Body Decolonization: Who’s in the Driver’s Seat?

When our mind is disconnected from felt-experience of our body, we have little sensitivity to what others feel.
— Manish Srivastava

In a recent blog post entitled Decolonizing the Collective Wisdom of Our Bodies, SPT core teacher Manish Srivastava posits that the mind is a colonizer that “controls, exploits and uses the body to meet its ego needs.” This is important because it’s a microcosm of the social divides in our world: “This is the way our mind colonises the body. And this is how powerful social actors (intellectual authority) colonise the free agency and wisdom of the collectives (social body).” Srivastava goes on to explain, in part, the mechanism of this: “When our mind is disconnected from felt-experience of our body, we have little sensitivity to what others feel. This lack of empathy disconnects us from the social body. We feel lonely and vulnerable to the institutional narratives of hatred, greed, fear and helplessness.” The task, then, is to re-connect to the felt experience of our own body, and then to re-sensitize and re-connect to the social body - the collective bodies of those around us.

Right now in my life I’m privy to the development of two new and exciting forms of embodied practice, both of which aim to re-sensitize and re-connect us to our bodies to improve the interactions between our bodies and those in the social field around us.  One places the mind in the driver’s seat on this journey to decolonization, the other places its trust in the body to drive. Where should I put my trust? 


Mind in the Driver’s Seat

Resmaa Menakim’s Cultural Somatics help us witness our body’s responses and provide resources to keep our bodies able to remain Socially Engaged.

The first is based on the work of Resmaa Menakim, detailed in his book, My Grandmother’s Hands, and built upon by his associate, Rachel Martin - both of whom bring a trauma therapy background. Resmaa, a black man, has developed a set of “Cultural Somatics” practices. The idea is that to move forward we must abolish white body supremacy and the traumas it has encoded in each of our bodies. Resmaa considers this to be true for black bodies, white bodies, bodies of indigenous people, of other people of color, and police bodies of any race. Rachel, who is white, concentrates on getting white-bodied people to build consciousness and culture that are coherent with our oft-stated desire to be anti-racist. She calls this work “Cultural Coherence.” In a nutshell, both work to build awareness of the fight/flight/freeze responses that arise during cross-racial interactions, and even in interactions among white-bodied people regarding race. These responses occur subconsciously, due to stored trauma, but can be brought to consciousness and stewarded in a more skillful way. Resmaa’s Cultural Somatics Skills can help anyone experiencing a fight/flight/freeze response to get grounded, become aware of their body sensations, and lean in to them long enough to allow some constructive social engagement. Doing this can also help us begin to “metabolize” our body-encoded traumas, thereby increasing our nervous systems’ capacities to stay socially engaged.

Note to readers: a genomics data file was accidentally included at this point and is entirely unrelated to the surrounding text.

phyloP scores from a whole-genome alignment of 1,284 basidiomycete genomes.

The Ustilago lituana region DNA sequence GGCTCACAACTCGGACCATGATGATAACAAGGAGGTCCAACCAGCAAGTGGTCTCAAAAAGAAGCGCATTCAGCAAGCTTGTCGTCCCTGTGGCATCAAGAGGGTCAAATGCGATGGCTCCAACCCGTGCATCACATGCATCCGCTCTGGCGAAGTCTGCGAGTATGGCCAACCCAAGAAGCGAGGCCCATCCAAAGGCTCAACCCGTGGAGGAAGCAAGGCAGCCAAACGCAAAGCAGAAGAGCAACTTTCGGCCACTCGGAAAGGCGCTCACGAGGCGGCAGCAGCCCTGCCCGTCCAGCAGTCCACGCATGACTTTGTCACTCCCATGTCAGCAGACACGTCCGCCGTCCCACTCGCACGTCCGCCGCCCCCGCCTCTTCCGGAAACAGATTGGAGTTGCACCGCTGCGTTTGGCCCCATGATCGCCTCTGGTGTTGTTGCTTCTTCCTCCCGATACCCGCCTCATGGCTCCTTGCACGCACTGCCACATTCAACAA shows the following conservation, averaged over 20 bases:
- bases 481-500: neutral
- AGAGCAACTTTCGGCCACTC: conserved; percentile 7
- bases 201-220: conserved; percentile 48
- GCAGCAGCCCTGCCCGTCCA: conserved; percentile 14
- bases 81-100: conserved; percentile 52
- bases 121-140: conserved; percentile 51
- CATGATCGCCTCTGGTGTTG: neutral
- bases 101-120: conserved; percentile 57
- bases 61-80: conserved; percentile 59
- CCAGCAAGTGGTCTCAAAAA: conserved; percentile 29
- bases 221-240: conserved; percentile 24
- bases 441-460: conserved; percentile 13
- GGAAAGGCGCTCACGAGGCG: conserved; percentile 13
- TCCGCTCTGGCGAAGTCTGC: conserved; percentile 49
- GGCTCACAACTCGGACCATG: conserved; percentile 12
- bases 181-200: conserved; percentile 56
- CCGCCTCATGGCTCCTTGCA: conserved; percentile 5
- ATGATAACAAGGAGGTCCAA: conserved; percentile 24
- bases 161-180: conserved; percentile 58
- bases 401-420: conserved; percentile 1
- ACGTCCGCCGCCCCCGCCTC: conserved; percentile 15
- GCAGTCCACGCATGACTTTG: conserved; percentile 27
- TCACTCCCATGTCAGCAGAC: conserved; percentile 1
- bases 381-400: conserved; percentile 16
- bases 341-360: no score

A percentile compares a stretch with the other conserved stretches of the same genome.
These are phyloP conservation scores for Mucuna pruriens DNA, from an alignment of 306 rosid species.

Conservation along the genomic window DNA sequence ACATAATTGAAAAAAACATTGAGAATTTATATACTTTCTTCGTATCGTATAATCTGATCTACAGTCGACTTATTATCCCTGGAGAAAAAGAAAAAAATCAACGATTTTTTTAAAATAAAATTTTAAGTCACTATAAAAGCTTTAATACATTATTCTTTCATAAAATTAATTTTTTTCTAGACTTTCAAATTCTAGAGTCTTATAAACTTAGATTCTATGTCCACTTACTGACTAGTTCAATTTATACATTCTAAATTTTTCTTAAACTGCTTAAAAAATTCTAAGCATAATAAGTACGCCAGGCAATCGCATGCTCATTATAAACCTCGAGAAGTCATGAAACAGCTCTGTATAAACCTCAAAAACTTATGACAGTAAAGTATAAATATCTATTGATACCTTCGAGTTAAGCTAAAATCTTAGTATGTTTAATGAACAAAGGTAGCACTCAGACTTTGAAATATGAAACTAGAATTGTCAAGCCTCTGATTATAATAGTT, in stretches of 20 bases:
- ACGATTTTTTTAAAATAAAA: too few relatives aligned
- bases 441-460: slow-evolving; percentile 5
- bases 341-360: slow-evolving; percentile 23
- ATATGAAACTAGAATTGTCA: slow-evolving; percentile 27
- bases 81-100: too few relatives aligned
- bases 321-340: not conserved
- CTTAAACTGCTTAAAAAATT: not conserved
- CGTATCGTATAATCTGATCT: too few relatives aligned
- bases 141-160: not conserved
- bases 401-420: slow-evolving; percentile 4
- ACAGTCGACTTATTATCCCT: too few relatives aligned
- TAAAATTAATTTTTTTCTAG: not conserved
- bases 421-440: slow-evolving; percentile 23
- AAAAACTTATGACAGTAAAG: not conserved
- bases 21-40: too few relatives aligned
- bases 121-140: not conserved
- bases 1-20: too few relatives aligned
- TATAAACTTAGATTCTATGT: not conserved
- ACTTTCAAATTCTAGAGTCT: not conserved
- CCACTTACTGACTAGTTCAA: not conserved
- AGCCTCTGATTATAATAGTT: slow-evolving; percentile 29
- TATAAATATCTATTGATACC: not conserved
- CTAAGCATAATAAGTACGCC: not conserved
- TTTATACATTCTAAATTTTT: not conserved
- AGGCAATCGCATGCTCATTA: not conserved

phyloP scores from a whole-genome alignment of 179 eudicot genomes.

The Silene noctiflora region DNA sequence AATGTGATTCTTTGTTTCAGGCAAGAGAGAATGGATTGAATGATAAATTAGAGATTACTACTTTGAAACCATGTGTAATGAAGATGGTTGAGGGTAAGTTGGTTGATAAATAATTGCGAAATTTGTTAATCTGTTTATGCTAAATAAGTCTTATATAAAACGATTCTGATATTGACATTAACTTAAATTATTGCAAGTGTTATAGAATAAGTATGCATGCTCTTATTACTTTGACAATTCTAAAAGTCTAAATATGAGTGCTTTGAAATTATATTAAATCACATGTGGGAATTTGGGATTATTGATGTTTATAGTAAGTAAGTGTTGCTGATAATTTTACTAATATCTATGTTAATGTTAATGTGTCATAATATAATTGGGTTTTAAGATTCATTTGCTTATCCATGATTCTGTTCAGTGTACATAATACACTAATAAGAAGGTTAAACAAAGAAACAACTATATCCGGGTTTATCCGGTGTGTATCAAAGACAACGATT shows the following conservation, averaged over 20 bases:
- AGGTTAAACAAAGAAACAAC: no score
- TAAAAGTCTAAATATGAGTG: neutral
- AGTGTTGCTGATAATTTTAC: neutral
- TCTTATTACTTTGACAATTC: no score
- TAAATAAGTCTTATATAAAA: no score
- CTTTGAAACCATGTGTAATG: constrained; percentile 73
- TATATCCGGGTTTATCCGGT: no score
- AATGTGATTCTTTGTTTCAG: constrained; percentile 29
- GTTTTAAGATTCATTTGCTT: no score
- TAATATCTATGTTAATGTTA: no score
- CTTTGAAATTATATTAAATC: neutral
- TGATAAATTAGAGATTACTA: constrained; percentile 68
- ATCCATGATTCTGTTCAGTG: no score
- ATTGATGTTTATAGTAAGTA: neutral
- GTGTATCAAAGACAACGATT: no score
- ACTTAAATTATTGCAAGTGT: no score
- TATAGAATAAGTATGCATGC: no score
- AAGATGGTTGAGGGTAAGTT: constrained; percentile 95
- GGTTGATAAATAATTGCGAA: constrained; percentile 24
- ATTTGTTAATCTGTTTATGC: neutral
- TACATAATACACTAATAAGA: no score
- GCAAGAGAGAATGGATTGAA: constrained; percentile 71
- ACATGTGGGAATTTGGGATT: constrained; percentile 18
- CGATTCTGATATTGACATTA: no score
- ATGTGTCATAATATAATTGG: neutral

Although trauma may have originally been perpetrated on either an individual or a community and certainly plays out across communities of all racial groups, it is stored in our individual bodies. Hence the work of Cultural Somatics and Cultural Coherence necessarily is situated at an individual level. And, though this method is focused on racial traumas, its methods also apply to healing the wider realm of social wounding.


Body in the Driver’s Seat

Arawana Hayashi’s Social Presencing Theater helps the body to speak its intuitive wisdom more confidently, and to sense that of other bodies in the Social Field.